As alluring as a calendar filled with three-day weekends may seem, research shows that short school weeks can have educational and health risks for students, but also benefits for them and for school districts that make the change. Do the benefits of the condensed week outweigh the costs?
This weekly recap focuses on the false choice between responding to Russia or deterring China, how substance use and sex trafficking are connected, providing anti-bias education in U.S. schools, and more.
People sleep better when they follow consistent daily and nightly routines. These days, the school bell isn't ringing for most of our kids, and it's up to parents to ensure that children and teens get the sleep they need during these stressful and uncertain times.
Sleep deprivation among American teens is a major public health problem. Teens in school districts with later start times get more sleep and are more likely to show up for school. They do better academically, and show improvements in their mental and physical health.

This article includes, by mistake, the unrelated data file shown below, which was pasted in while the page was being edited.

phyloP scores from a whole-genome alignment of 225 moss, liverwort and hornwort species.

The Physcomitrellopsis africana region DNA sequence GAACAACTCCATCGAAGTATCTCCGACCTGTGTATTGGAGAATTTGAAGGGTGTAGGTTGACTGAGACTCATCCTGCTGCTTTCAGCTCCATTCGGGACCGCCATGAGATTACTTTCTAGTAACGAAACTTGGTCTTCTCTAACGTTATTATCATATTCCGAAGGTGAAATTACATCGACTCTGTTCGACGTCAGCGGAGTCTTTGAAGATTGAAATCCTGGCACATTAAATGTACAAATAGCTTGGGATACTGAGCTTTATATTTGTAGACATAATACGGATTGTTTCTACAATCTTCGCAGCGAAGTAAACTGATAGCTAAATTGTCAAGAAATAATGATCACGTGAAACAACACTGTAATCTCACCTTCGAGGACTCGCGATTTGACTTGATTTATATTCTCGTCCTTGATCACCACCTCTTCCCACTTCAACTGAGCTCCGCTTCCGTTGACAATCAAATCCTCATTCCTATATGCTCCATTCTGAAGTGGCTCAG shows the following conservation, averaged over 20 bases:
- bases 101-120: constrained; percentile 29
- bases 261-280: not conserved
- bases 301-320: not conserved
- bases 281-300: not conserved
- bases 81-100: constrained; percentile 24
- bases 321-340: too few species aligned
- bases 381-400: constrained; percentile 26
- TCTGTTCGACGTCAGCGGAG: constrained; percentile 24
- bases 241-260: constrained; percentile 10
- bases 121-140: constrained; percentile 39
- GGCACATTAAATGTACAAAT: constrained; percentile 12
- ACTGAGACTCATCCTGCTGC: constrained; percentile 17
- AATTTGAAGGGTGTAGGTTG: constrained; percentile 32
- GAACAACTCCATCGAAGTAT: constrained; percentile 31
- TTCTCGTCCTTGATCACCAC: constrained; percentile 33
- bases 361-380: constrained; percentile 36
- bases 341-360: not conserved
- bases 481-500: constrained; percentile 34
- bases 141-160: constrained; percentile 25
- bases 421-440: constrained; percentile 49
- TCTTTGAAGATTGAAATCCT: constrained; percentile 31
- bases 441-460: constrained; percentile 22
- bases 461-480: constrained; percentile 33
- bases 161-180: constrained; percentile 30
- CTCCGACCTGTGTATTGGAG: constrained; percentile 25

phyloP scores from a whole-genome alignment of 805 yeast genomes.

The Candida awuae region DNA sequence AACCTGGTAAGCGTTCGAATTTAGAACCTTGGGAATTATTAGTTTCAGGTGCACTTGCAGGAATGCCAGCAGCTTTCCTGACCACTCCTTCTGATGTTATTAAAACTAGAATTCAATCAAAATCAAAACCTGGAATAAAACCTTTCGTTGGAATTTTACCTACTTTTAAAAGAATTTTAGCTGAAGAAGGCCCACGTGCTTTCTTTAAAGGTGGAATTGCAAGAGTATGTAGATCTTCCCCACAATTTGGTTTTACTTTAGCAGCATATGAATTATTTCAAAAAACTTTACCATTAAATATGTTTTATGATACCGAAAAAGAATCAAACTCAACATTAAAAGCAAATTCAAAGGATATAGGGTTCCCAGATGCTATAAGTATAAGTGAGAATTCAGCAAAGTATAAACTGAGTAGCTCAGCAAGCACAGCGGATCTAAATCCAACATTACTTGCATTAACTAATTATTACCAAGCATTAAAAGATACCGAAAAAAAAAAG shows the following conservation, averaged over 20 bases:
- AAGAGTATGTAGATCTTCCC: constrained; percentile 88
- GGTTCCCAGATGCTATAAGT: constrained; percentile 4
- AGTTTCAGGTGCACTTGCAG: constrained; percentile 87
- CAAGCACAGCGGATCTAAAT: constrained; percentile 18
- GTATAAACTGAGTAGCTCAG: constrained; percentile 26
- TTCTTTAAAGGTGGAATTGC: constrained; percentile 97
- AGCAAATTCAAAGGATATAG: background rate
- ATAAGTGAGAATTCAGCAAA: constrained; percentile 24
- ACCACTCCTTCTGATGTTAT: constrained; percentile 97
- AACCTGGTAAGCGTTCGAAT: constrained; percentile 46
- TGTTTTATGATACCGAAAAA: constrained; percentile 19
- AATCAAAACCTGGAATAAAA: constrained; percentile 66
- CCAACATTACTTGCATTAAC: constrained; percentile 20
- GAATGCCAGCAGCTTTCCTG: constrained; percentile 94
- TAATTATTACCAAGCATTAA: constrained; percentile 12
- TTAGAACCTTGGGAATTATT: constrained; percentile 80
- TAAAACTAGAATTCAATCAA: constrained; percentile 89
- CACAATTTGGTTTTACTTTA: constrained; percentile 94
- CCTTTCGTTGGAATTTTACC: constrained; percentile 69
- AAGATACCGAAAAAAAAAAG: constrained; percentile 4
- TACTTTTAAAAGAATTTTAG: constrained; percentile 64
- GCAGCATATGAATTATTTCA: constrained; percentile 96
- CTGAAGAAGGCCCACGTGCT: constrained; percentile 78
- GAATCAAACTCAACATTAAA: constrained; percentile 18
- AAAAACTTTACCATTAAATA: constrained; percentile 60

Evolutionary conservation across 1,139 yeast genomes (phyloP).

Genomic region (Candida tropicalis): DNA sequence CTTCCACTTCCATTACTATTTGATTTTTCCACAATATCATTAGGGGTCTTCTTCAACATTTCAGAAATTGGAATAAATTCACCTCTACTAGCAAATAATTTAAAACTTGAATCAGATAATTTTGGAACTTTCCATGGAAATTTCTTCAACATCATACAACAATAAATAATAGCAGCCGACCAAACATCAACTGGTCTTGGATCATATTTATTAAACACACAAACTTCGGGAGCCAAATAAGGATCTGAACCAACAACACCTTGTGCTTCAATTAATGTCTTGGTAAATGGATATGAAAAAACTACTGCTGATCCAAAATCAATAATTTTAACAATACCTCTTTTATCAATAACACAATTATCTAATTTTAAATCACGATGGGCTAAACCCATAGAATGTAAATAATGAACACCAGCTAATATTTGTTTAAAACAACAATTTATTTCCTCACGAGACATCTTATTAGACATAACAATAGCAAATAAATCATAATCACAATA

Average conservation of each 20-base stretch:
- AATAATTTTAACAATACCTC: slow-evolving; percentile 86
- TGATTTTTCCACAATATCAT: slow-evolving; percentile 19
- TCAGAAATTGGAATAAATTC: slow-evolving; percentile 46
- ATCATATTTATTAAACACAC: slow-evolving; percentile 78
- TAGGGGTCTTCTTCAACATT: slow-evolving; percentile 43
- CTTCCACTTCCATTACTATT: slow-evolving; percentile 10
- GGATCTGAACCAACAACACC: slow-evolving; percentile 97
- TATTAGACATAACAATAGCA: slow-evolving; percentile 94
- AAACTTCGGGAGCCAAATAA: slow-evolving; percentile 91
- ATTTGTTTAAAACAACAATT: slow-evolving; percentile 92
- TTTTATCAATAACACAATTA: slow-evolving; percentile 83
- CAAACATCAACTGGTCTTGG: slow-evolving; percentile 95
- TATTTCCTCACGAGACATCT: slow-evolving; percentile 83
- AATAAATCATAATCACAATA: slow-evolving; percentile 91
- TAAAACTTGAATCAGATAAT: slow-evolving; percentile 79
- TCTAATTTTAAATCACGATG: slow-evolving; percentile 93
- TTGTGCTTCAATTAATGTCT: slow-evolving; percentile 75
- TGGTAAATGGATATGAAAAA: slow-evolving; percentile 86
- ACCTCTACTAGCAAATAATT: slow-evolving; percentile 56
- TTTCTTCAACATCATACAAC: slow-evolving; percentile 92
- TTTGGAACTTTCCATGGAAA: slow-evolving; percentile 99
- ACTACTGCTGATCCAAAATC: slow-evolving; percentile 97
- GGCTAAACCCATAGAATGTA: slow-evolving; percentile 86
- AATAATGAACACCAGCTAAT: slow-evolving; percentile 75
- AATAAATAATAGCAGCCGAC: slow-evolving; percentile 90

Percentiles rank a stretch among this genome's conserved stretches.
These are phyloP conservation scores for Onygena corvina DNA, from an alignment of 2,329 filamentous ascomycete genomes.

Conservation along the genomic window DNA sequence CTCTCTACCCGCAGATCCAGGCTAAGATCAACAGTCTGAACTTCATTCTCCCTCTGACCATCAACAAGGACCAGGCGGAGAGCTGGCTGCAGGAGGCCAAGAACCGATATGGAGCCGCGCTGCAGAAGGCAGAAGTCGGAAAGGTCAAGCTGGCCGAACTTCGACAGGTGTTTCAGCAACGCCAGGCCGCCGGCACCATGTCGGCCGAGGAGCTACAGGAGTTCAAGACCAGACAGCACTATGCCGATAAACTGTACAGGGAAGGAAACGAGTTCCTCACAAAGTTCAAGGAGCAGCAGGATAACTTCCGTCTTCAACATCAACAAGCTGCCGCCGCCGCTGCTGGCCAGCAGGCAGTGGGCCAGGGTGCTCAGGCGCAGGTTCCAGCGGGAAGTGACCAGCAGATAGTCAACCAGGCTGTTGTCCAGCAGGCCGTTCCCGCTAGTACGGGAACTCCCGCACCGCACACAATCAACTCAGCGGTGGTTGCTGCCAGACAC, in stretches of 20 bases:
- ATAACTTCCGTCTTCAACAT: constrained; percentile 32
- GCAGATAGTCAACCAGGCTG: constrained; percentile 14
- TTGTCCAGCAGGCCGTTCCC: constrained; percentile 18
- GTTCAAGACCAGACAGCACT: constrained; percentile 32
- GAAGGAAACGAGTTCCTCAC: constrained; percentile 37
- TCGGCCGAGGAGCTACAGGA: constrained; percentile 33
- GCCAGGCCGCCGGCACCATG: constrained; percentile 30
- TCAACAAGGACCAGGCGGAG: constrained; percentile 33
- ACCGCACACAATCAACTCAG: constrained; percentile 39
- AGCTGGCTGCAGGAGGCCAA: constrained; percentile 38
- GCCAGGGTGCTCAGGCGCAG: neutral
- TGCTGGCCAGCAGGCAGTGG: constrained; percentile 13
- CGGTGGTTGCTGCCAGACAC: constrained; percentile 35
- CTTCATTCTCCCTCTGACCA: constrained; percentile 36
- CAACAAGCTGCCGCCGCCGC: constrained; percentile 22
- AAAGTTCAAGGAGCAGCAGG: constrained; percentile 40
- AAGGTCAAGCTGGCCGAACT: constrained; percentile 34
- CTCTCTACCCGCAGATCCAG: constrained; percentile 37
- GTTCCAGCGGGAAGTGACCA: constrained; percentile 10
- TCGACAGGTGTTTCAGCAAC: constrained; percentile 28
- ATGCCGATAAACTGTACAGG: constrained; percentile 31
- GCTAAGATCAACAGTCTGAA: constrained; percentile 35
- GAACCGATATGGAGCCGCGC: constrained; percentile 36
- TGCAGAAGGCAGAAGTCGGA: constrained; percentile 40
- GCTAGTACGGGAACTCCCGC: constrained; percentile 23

That adolescents have a biologically driven delay in their sleep-wake schedules is uncontested. In fact, this is observed across cultures, including those with limited access to technology. But why this occurs is a tougher nut to crack. There are many issues pertaining to human biology that remain a mystery even to scientists and physicians.
Sleep deprivation has measurable negative effects on teens' behavior and health. Early school start times make it difficult for teens to get sufficient sleep. A RAND sleep expert shares how she helps her teens transition from summer back to waking up early for school.
A program developed at RAND helps children exposed to trauma confront and subdue their stress and anxiety. The program grew out of the 1990s street violence of South Los Angeles and has since helped kids from Newtown to Fukushima. Researchers are tailoring this intervention for children in Puerto Rico whose lives were upended by hurricanes.
RAND research yields findings that run the gamut of potential applications and promising policy solutions. Here, we highlight three of 2018's most captivating videos featuring RAND research and its potential to inform policy.
A new community engagement campaign called WhyWeRise seeks to increase awareness of mental health access as a civil rights issue and increase civic engagement. The campaign reached its target audience—people aged 14 to 24—and showed signs of changing attitudes toward mental illness.